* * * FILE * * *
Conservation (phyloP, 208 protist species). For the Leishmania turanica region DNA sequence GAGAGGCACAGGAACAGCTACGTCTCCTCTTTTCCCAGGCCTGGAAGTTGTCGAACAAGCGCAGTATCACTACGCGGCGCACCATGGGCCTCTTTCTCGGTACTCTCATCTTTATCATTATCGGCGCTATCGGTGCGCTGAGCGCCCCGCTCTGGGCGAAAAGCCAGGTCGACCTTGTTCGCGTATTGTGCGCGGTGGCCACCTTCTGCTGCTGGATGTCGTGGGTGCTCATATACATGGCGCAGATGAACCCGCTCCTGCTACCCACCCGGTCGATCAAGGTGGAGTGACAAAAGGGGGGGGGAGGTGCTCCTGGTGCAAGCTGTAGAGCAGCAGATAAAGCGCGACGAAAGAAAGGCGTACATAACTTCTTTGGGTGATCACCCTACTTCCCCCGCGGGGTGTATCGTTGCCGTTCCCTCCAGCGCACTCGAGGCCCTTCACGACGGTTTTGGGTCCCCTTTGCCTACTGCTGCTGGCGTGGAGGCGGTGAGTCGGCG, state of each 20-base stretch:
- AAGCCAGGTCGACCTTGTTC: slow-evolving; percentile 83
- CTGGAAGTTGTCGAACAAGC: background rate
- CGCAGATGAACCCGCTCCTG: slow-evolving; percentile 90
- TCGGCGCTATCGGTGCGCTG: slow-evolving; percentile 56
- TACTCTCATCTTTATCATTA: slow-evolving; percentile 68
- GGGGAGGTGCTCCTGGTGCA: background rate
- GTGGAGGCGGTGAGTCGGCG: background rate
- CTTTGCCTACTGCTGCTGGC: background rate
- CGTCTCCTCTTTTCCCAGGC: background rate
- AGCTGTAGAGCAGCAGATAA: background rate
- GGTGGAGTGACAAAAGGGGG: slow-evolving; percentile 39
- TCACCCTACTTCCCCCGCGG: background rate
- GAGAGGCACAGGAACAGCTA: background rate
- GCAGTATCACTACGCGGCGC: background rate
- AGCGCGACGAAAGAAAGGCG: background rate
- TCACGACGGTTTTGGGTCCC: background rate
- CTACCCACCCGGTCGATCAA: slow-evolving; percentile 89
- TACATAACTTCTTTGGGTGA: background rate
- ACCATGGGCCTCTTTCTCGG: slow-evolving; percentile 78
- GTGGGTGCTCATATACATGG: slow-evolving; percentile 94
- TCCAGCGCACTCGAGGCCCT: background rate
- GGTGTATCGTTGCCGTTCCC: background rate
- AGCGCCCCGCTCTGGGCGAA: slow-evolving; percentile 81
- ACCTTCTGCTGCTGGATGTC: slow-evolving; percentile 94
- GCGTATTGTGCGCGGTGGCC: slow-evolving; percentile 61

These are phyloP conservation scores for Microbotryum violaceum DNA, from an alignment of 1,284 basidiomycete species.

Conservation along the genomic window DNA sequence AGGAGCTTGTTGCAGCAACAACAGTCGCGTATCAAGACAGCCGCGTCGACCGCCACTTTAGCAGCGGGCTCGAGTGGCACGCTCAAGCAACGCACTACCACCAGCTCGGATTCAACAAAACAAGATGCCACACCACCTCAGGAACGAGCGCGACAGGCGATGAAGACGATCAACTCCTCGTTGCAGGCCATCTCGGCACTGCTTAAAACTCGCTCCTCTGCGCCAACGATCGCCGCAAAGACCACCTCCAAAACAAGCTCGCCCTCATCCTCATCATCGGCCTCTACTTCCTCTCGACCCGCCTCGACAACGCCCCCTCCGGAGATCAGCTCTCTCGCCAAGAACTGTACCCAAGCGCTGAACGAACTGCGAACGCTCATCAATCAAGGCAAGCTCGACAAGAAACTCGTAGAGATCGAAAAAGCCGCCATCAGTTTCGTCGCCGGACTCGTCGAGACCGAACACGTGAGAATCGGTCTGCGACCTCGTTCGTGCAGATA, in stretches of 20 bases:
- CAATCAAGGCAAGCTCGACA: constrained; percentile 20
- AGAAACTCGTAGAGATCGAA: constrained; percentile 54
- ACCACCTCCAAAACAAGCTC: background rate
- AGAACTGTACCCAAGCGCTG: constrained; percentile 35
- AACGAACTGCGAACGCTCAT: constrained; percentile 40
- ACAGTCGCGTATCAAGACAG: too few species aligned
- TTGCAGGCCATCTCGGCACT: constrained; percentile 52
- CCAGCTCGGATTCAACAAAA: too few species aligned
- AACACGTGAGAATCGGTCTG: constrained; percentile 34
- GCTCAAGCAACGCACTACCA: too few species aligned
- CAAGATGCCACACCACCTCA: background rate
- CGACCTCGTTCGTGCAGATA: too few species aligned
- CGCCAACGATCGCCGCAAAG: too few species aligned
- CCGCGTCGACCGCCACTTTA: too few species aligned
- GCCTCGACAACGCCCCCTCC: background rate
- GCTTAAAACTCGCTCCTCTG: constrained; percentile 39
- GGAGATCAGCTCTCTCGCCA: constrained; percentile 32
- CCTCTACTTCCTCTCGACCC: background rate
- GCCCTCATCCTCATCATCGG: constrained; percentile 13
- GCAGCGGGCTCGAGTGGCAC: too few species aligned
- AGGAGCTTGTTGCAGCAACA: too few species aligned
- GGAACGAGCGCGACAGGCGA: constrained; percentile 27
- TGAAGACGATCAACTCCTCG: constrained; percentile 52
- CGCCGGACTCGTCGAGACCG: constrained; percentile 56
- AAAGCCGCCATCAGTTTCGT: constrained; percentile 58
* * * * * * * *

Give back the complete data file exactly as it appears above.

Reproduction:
Conservation (phyloP, 208 protist species). For the Leishmania turanica region DNA sequence GAGAGGCACAGGAACAGCTACGTCTCCTCTTTTCCCAGGCCTGGAAGTTGTCGAACAAGCGCAGTATCACTACGCGGCGCACCATGGGCCTCTTTCTCGGTACTCTCATCTTTATCATTATCGGCGCTATCGGTGCGCTGAGCGCCCCGCTCTGGGCGAAAAGCCAGGTCGACCTTGTTCGCGTATTGTGCGCGGTGGCCACCTTCTGCTGCTGGATGTCGTGGGTGCTCATATACATGGCGCAGATGAACCCGCTCCTGCTACCCACCCGGTCGATCAAGGTGGAGTGACAAAAGGGGGGGGGAGGTGCTCCTGGTGCAAGCTGTAGAGCAGCAGATAAAGCGCGACGAAAGAAAGGCGTACATAACTTCTTTGGGTGATCACCCTACTTCCCCCGCGGGGTGTATCGTTGCCGTTCCCTCCAGCGCACTCGAGGCCCTTCACGACGGTTTTGGGTCCCCTTTGCCTACTGCTGCTGGCGTGGAGGCGGTGAGTCGGCG, state of each 20-base stretch:
- AAGCCAGGTCGACCTTGTTC: slow-evolving; percentile 83
- CTGGAAGTTGTCGAACAAGC: background rate
- CGCAGATGAACCCGCTCCTG: slow-evolving; percentile 90
- TCGGCGCTATCGGTGCGCTG: slow-evolving; percentile 56
- TACTCTCATCTTTATCATTA: slow-evolving; percentile 68
- GGGGAGGTGCTCCTGGTGCA: background rate
- GTGGAGGCGGTGAGTCGGCG: background rate
- CTTTGCCTACTGCTGCTGGC: background rate
- CGTCTCCTCTTTTCCCAGGC: background rate
- AGCTGTAGAGCAGCAGATAA: background rate
- GGTGGAGTGACAAAAGGGGG: slow-evolving; percentile 39
- TCACCCTACTTCCCCCGCGG: background rate
- GAGAGGCACAGGAACAGCTA: background rate
- GCAGTATCACTACGCGGCGC: background rate
- AGCGCGACGAAAGAAAGGCG: background rate
- TCACGACGGTTTTGGGTCCC: background rate
- CTACCCACCCGGTCGATCAA: slow-evolving; percentile 89
- TACATAACTTCTTTGGGTGA: background rate
- ACCATGGGCCTCTTTCTCGG: slow-evolving; percentile 78
- GTGGGTGCTCATATACATGG: slow-evolving; percentile 94
- TCCAGCGCACTCGAGGCCCT: background rate
- GGTGTATCGTTGCCGTTCCC: background rate
- AGCGCCCCGCTCTGGGCGAA: slow-evolving; percentile 81
- ACCTTCTGCTGCTGGATGTC: slow-evolving; percentile 94
- GCGTATTGTGCGCGGTGGCC: slow-evolving; percentile 61

These are phyloP conservation scores for Microbotryum violaceum DNA, from an alignment of 1,284 basidiomycete species.

Conservation along the genomic window DNA sequence AGGAGCTTGTTGCAGCAACAACAGTCGCGTATCAAGACAGCCGCGTCGACCGCCACTTTAGCAGCGGGCTCGAGTGGCACGCTCAAGCAACGCACTACCACCAGCTCGGATTCAACAAAACAAGATGCCACACCACCTCAGGAACGAGCGCGACAGGCGATGAAGACGATCAACTCCTCGTTGCAGGCCATCTCGGCACTGCTTAAAACTCGCTCCTCTGCGCCAACGATCGCCGCAAAGACCACCTCCAAAACAAGCTCGCCCTCATCCTCATCATCGGCCTCTACTTCCTCTCGACCCGCCTCGACAACGCCCCCTCCGGAGATCAGCTCTCTCGCCAAGAACTGTACCCAAGCGCTGAACGAACTGCGAACGCTCATCAATCAAGGCAAGCTCGACAAGAAACTCGTAGAGATCGAAAAAGCCGCCATCAGTTTCGTCGCCGGACTCGTCGAGACCGAACACGTGAGAATCGGTCTGCGACCTCGTTCGTGCAGATA, in stretches of 20 bases:
- CAATCAAGGCAAGCTCGACA: constrained; percentile 20
- AGAAACTCGTAGAGATCGAA: constrained; percentile 54
- ACCACCTCCAAAACAAGCTC: background rate
- AGAACTGTACCCAAGCGCTG: constrained; percentile 35
- AACGAACTGCGAACGCTCAT: constrained; percentile 40
- ACAGTCGCGTATCAAGACAG: too few species aligned
- TTGCAGGCCATCTCGGCACT: constrained; percentile 52
- CCAGCTCGGATTCAACAAAA: too few species aligned
- AACACGTGAGAATCGGTCTG: constrained; percentile 34
- GCTCAAGCAACGCACTACCA: too few species aligned
- CAAGATGCCACACCACCTCA: background rate
- CGACCTCGTTCGTGCAGATA: too few species aligned
- CGCCAACGATCGCCGCAAAG: too few species aligned
- CCGCGTCGACCGCCACTTTA: too few species aligned
- GCCTCGACAACGCCCCCTCC: background rate
- GCTTAAAACTCGCTCCTCTG: constrained; percentile 39
- GGAGATCAGCTCTCTCGCCA: constrained; percentile 32
- CCTCTACTTCCTCTCGACCC: background rate
- GCCCTCATCCTCATCATCGG: constrained; percentile 13
- GCAGCGGGCTCGAGTGGCAC: too few species aligned
- AGGAGCTTGTTGCAGCAACA: too few species aligned
- GGAACGAGCGCGACAGGCGA: constrained; percentile 27
- TGAAGACGATCAACTCCTCG: constrained; percentile 52
- CGCCGGACTCGTCGAGACCG: constrained; percentile 56
- AAAGCCGCCATCAGTTTCGT: constrained; percentile 58